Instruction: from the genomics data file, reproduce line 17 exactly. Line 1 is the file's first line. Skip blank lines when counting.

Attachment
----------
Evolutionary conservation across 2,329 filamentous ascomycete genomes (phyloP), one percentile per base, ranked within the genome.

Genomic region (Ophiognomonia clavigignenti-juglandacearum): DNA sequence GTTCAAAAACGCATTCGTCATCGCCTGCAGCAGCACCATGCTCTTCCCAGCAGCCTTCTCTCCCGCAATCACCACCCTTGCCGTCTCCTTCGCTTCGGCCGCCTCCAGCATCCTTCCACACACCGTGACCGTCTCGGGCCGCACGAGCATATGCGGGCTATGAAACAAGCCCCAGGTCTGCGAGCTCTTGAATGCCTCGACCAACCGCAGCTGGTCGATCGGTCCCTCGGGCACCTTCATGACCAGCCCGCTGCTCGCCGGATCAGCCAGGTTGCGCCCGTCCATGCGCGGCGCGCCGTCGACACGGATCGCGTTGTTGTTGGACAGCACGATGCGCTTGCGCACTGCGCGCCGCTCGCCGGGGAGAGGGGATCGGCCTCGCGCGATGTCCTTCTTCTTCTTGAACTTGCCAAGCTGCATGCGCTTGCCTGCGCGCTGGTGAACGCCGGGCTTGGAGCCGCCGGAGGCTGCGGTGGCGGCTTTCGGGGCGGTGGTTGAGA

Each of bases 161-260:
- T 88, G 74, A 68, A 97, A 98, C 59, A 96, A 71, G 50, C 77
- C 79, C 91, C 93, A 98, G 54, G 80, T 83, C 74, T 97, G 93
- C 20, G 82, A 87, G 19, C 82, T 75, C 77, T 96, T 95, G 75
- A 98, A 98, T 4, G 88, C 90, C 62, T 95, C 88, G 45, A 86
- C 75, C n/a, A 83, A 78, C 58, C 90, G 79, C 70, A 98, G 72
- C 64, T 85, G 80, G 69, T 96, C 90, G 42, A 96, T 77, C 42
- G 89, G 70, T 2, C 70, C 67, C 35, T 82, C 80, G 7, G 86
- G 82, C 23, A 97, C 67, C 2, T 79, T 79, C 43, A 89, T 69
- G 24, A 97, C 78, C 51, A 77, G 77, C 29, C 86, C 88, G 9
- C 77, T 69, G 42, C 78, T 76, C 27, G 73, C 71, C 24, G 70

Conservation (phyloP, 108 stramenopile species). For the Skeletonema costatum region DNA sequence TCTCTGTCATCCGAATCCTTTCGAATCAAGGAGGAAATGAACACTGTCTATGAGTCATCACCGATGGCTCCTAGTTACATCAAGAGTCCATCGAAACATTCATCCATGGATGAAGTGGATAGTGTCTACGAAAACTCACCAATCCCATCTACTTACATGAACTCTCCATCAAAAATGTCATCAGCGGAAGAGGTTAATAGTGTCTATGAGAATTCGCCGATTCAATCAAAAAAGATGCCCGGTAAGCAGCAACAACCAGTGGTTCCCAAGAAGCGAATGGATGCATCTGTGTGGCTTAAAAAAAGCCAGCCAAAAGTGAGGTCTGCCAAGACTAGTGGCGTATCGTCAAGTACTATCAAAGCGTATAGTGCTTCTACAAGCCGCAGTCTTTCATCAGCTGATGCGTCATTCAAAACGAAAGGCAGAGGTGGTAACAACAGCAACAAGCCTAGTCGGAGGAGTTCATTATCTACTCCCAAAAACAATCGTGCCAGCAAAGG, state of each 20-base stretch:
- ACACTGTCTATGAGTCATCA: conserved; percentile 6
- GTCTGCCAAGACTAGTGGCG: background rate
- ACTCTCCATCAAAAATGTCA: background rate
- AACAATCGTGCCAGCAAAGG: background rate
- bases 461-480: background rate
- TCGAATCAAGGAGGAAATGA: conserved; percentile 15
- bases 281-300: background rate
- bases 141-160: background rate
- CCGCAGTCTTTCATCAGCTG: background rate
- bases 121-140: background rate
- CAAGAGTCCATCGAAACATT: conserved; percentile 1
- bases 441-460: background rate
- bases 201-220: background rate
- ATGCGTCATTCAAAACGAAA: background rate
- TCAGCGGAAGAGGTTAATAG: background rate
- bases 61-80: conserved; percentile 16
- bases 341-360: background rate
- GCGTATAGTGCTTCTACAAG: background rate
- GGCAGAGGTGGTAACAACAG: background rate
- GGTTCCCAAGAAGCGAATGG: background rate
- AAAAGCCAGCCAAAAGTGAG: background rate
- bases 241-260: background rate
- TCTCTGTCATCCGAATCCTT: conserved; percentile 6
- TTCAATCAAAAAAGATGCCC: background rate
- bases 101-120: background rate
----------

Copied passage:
- ACTCTCCATCAAAAATGTCA: background rate